The aforesaid and other objectives are provided by an arm protector which is formed from a knitted cotton inner layer, an knitted cotton intermediate layer and an outer layer knitted from a conventional heat resistant metallic yarn. During wearing the protector extends from the fingers to the shoulder of the wearer and totally enwraps the arm providing protection to the back and palm of the hand, and other parts of the arm including the wrist, forearm and upper arm. A large entry opening at the proximal end of the sleeve-like device is formed with resilient threads or with an elastic band to hold the device firmly in place while being worn. The knitted construction allows the arm to "breathe" and the metallic outer layer prevents the wearer's arm from being burned by heated objects such as an engine housing or the like. A series of finger apertures are formed at the distal end of the device so a mechanic for example, may work with his usual skill and dexterity while protecting his arm from burns, nicks, bruises, cuts or other injuries.
FIG. 1 shows in perspective view a sleeve-like arm protector as would be worn on the right arm;
FIG. 2 illustrates the device of FIG. 1 in place on a typical wearer's arm;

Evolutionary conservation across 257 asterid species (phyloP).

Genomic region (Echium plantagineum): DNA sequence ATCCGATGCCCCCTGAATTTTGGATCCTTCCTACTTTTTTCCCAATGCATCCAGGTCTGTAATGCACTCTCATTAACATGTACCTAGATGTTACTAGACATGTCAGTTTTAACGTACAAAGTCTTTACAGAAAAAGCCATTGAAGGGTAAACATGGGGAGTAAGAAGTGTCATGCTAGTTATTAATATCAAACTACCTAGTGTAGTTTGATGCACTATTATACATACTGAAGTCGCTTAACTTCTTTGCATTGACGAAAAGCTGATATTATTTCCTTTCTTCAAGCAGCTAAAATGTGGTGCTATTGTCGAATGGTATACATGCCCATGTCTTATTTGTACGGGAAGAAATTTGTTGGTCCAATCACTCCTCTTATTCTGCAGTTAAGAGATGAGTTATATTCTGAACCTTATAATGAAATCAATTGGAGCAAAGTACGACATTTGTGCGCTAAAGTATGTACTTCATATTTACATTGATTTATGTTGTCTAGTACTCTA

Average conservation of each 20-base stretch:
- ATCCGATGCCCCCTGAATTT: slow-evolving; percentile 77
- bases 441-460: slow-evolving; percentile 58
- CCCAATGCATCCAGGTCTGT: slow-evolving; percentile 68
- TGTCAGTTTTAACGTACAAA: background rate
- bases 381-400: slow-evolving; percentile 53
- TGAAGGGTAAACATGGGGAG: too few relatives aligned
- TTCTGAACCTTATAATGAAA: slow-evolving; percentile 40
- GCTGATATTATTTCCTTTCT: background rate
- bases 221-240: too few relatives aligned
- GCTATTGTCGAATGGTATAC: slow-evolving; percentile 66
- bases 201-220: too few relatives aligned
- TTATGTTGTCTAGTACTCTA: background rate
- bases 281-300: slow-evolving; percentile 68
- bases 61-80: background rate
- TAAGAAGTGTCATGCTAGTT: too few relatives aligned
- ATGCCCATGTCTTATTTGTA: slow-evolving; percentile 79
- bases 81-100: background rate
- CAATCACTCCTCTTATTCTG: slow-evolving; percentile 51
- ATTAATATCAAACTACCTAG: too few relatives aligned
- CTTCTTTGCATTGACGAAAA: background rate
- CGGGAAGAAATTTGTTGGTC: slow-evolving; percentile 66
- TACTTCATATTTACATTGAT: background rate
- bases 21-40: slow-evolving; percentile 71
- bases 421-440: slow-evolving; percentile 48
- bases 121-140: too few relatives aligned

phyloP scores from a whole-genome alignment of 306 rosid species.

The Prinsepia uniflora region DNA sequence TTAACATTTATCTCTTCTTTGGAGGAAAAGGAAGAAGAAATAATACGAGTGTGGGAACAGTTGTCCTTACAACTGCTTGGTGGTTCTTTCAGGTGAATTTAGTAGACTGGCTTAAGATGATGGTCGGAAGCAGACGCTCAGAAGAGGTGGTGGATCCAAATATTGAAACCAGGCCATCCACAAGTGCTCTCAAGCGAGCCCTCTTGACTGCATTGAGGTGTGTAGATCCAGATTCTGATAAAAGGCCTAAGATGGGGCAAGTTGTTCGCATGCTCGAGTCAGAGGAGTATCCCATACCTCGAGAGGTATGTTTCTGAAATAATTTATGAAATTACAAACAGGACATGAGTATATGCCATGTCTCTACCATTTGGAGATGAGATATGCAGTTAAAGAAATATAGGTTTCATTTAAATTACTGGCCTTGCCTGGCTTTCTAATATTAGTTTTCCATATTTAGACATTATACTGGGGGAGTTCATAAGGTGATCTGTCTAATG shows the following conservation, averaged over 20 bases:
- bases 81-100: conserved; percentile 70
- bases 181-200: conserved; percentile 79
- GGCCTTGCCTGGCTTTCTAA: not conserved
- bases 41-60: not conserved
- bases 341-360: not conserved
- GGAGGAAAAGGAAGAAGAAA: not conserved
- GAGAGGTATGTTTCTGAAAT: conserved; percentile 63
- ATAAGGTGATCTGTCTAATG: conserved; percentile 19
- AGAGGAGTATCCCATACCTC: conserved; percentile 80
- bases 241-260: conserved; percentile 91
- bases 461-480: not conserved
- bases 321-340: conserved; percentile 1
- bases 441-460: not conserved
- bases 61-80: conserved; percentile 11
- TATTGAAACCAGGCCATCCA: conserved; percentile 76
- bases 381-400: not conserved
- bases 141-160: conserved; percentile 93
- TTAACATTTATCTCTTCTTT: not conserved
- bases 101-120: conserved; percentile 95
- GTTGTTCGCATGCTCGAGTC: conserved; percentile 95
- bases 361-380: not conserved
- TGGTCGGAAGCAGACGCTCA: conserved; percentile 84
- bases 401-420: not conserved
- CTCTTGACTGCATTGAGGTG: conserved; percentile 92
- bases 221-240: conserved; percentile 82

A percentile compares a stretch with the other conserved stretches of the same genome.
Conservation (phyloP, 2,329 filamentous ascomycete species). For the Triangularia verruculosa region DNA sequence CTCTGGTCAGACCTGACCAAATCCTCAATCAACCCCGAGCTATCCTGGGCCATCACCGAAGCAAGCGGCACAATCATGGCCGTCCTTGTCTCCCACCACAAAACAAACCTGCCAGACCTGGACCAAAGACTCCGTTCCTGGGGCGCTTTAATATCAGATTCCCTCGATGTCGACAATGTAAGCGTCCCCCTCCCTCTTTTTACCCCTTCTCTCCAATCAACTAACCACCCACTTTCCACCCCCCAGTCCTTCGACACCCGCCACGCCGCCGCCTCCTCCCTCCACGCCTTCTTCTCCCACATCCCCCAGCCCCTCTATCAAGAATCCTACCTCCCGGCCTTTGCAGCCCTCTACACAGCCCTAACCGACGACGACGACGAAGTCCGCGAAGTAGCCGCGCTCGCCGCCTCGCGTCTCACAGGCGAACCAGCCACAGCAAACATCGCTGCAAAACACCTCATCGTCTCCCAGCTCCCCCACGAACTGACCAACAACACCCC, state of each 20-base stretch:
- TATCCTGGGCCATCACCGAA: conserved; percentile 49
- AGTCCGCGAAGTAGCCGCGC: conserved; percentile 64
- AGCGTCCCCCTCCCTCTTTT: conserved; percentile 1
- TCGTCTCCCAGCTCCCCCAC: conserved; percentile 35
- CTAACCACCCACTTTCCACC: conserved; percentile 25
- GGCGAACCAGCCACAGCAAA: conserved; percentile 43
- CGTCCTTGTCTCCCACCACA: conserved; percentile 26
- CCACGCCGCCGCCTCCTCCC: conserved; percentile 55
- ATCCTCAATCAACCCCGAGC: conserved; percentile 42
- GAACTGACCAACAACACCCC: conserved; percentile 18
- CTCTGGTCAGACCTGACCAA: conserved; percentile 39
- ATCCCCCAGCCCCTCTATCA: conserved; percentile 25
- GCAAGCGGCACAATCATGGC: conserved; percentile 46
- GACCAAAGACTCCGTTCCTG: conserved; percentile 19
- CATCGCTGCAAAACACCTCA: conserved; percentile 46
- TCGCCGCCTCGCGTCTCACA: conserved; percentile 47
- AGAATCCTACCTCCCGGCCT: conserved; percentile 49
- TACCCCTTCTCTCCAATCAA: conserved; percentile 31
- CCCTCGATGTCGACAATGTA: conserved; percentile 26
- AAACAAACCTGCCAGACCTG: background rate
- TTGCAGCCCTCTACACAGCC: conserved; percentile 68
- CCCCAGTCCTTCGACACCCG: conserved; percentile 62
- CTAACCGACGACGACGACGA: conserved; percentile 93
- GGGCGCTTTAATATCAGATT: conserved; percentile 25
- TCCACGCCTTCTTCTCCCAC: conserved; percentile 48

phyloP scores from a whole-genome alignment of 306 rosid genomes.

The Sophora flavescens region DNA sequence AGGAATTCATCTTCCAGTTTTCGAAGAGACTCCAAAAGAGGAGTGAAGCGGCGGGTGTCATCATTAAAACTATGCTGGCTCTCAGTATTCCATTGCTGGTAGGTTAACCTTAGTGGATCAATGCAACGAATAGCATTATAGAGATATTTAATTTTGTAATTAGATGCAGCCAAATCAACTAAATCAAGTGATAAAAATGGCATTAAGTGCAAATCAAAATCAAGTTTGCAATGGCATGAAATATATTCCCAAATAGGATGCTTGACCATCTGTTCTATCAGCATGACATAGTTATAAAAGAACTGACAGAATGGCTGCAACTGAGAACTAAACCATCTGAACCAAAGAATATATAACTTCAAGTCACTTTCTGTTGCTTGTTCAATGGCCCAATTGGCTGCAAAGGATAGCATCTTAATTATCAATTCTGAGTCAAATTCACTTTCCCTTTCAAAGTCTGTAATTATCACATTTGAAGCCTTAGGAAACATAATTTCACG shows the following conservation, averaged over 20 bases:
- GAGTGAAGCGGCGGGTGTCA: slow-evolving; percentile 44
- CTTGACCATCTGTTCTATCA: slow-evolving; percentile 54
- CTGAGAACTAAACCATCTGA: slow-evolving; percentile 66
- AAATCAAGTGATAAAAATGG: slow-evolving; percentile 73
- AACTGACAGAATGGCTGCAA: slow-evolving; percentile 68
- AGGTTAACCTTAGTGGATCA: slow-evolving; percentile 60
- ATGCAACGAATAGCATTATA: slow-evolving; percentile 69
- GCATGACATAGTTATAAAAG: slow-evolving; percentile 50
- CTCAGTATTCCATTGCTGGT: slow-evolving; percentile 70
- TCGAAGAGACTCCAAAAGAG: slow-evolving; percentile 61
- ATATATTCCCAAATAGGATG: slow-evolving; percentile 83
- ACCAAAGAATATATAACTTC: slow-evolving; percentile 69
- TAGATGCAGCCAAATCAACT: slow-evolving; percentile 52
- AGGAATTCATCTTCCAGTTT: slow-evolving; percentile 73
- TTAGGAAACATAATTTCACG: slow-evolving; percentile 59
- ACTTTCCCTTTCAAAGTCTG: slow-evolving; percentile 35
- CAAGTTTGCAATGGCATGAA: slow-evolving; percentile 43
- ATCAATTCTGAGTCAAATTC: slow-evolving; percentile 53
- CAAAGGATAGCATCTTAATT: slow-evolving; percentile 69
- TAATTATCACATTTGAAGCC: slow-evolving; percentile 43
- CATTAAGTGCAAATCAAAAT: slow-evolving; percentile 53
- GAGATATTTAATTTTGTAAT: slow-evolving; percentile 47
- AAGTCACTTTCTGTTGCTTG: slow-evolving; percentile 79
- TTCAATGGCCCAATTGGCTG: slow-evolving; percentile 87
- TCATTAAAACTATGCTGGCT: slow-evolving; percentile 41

FIG. 3 illustrates in close up fashion the layered construction of a section of the device as shown in FIG. 1; and
FIG. 4 illustrates a view of the open device along lines 4--4 of FIG. 1.
The preferred form of the invention as shown in FIG. 1 comprises a sleeve-like device which is placed over the arm of the wearer and extends from the fingers to the shoulder. The device completely encircles the hand and arm, for protection of the palm and other parts of the hand, wrist, forearm and upper arm. Knitted cotton fabric is used in constructing the inner layer and the intermediate layer. The outer layer is knitted with a heat resistant metallic thread to provide a heat resistant outer surface. An elastic band is placed around the opening at the proximal end of the device whereby the proximal end will stay in place during use by the wearer. The knitted construction allows the arm to breathe and the device can be worn by a mechanic on both arms during a normal eight (8) hour shift without discomfort or interference with normal work activities.